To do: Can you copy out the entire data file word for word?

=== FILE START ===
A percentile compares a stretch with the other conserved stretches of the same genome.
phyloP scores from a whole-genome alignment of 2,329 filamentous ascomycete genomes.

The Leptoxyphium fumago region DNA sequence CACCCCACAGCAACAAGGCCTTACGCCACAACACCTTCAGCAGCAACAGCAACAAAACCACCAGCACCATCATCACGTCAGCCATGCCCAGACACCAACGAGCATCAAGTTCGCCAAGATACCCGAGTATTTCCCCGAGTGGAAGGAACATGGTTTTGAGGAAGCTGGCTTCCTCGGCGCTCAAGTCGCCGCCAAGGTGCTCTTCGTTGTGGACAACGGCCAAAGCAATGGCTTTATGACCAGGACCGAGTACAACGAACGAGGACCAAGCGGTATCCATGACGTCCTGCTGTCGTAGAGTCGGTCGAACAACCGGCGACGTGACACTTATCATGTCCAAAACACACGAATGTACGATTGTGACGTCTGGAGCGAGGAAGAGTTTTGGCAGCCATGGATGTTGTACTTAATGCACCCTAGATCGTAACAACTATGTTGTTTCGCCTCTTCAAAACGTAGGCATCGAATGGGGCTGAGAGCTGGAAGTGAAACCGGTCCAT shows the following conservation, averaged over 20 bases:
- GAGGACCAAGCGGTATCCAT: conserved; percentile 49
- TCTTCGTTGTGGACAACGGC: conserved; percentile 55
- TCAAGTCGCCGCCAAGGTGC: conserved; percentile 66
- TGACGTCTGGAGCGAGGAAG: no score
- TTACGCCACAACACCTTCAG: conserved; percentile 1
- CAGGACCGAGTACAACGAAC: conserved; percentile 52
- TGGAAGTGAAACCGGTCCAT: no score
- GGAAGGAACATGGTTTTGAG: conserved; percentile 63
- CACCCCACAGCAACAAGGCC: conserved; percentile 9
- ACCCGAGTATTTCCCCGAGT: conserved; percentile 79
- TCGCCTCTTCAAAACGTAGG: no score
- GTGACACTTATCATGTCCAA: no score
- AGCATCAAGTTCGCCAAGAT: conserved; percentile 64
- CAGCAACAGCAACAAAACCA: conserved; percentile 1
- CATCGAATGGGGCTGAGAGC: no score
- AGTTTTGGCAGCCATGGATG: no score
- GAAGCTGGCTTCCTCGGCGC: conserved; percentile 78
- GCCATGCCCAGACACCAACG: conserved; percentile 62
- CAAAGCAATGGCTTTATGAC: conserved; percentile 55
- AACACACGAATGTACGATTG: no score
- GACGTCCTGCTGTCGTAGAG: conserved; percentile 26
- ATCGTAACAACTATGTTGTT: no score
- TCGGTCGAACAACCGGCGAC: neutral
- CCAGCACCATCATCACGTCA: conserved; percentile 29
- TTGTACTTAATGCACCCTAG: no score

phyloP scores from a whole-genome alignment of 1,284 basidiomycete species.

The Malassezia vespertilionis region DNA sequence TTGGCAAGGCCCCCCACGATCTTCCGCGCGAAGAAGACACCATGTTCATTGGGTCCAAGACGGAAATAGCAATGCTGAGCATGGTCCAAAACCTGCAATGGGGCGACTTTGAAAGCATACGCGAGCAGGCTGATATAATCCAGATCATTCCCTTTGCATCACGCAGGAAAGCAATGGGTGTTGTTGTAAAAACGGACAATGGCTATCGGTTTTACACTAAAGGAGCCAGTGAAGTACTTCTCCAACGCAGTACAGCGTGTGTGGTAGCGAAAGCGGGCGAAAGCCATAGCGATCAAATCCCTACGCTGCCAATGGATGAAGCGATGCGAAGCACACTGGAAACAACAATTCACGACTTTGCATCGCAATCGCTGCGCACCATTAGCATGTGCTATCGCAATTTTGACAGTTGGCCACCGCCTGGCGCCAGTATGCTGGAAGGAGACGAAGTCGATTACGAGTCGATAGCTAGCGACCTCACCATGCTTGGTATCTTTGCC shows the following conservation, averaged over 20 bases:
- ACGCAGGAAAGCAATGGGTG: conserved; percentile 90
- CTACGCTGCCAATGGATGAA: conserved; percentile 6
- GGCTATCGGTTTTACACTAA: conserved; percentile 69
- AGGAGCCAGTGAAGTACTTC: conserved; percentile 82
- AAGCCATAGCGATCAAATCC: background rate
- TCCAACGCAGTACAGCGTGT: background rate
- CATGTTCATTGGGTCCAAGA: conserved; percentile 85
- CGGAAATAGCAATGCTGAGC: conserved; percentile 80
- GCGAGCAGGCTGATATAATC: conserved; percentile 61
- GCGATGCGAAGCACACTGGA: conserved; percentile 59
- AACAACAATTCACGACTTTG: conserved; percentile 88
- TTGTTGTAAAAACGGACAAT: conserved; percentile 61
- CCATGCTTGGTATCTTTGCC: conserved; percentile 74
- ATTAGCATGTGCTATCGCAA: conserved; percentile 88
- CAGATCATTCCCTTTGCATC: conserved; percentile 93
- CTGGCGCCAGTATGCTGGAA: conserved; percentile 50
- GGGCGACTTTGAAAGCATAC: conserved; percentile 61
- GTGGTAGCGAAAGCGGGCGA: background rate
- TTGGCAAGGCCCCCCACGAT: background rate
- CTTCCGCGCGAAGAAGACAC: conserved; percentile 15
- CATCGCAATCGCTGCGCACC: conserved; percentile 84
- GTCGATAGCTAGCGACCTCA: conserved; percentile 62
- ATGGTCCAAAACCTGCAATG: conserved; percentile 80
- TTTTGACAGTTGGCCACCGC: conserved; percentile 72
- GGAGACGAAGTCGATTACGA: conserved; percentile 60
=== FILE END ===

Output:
A percentile compares a stretch with the other conserved stretches of the same genome.
phyloP scores from a whole-genome alignment of 2,329 filamentous ascomycete genomes.

The Leptoxyphium fumago region DNA sequence CACCCCACAGCAACAAGGCCTTACGCCACAACACCTTCAGCAGCAACAGCAACAAAACCACCAGCACCATCATCACGTCAGCCATGCCCAGACACCAACGAGCATCAAGTTCGCCAAGATACCCGAGTATTTCCCCGAGTGGAAGGAACATGGTTTTGAGGAAGCTGGCTTCCTCGGCGCTCAAGTCGCCGCCAAGGTGCTCTTCGTTGTGGACAACGGCCAAAGCAATGGCTTTATGACCAGGACCGAGTACAACGAACGAGGACCAAGCGGTATCCATGACGTCCTGCTGTCGTAGAGTCGGTCGAACAACCGGCGACGTGACACTTATCATGTCCAAAACACACGAATGTACGATTGTGACGTCTGGAGCGAGGAAGAGTTTTGGCAGCCATGGATGTTGTACTTAATGCACCCTAGATCGTAACAACTATGTTGTTTCGCCTCTTCAAAACGTAGGCATCGAATGGGGCTGAGAGCTGGAAGTGAAACCGGTCCAT shows the following conservation, averaged over 20 bases:
- GAGGACCAAGCGGTATCCAT: conserved; percentile 49
- TCTTCGTTGTGGACAACGGC: conserved; percentile 55
- TCAAGTCGCCGCCAAGGTGC: conserved; percentile 66
- TGACGTCTGGAGCGAGGAAG: no score
- TTACGCCACAACACCTTCAG: conserved; percentile 1
- CAGGACCGAGTACAACGAAC: conserved; percentile 52
- TGGAAGTGAAACCGGTCCAT: no score
- GGAAGGAACATGGTTTTGAG: conserved; percentile 63
- CACCCCACAGCAACAAGGCC: conserved; percentile 9
- ACCCGAGTATTTCCCCGAGT: conserved; percentile 79
- TCGCCTCTTCAAAACGTAGG: no score
- GTGACACTTATCATGTCCAA: no score
- AGCATCAAGTTCGCCAAGAT: conserved; percentile 64
- CAGCAACAGCAACAAAACCA: conserved; percentile 1
- CATCGAATGGGGCTGAGAGC: no score
- AGTTTTGGCAGCCATGGATG: no score
- GAAGCTGGCTTCCTCGGCGC: conserved; percentile 78
- GCCATGCCCAGACACCAACG: conserved; percentile 62
- CAAAGCAATGGCTTTATGAC: conserved; percentile 55
- AACACACGAATGTACGATTG: no score
- GACGTCCTGCTGTCGTAGAG: conserved; percentile 26
- ATCGTAACAACTATGTTGTT: no score
- TCGGTCGAACAACCGGCGAC: neutral
- CCAGCACCATCATCACGTCA: conserved; percentile 29
- TTGTACTTAATGCACCCTAG: no score

phyloP scores from a whole-genome alignment of 1,284 basidiomycete species.

The Malassezia vespertilionis region DNA sequence TTGGCAAGGCCCCCCACGATCTTCCGCGCGAAGAAGACACCATGTTCATTGGGTCCAAGACGGAAATAGCAATGCTGAGCATGGTCCAAAACCTGCAATGGGGCGACTTTGAAAGCATACGCGAGCAGGCTGATATAATCCAGATCATTCCCTTTGCATCACGCAGGAAAGCAATGGGTGTTGTTGTAAAAACGGACAATGGCTATCGGTTTTACACTAAAGGAGCCAGTGAAGTACTTCTCCAACGCAGTACAGCGTGTGTGGTAGCGAAAGCGGGCGAAAGCCATAGCGATCAAATCCCTACGCTGCCAATGGATGAAGCGATGCGAAGCACACTGGAAACAACAATTCACGACTTTGCATCGCAATCGCTGCGCACCATTAGCATGTGCTATCGCAATTTTGACAGTTGGCCACCGCCTGGCGCCAGTATGCTGGAAGGAGACGAAGTCGATTACGAGTCGATAGCTAGCGACCTCACCATGCTTGGTATCTTTGCC shows the following conservation, averaged over 20 bases:
- ACGCAGGAAAGCAATGGGTG: conserved; percentile 90
- CTACGCTGCCAATGGATGAA: conserved; percentile 6
- GGCTATCGGTTTTACACTAA: conserved; percentile 69
- AGGAGCCAGTGAAGTACTTC: conserved; percentile 82
- AAGCCATAGCGATCAAATCC: background rate
- TCCAACGCAGTACAGCGTGT: background rate
- CATGTTCATTGGGTCCAAGA: conserved; percentile 85
- CGGAAATAGCAATGCTGAGC: conserved; percentile 80
- GCGAGCAGGCTGATATAATC: conserved; percentile 61
- GCGATGCGAAGCACACTGGA: conserved; percentile 59
- AACAACAATTCACGACTTTG: conserved; percentile 88
- TTGTTGTAAAAACGGACAAT: conserved; percentile 61
- CCATGCTTGGTATCTTTGCC: conserved; percentile 74
- ATTAGCATGTGCTATCGCAA: conserved; percentile 88
- CAGATCATTCCCTTTGCATC: conserved; percentile 93
- CTGGCGCCAGTATGCTGGAA: conserved; percentile 50
- GGGCGACTTTGAAAGCATAC: conserved; percentile 61
- GTGGTAGCGAAAGCGGGCGA: background rate
- TTGGCAAGGCCCCCCACGAT: background rate
- CTTCCGCGCGAAGAAGACAC: conserved; percentile 15
- CATCGCAATCGCTGCGCACC: conserved; percentile 84
- GTCGATAGCTAGCGACCTCA: conserved; percentile 62
- ATGGTCCAAAACCTGCAATG: conserved; percentile 80
- TTTTGACAGTTGGCCACCGC: conserved; percentile 72
- GGAGACGAAGTCGATTACGA: conserved; percentile 60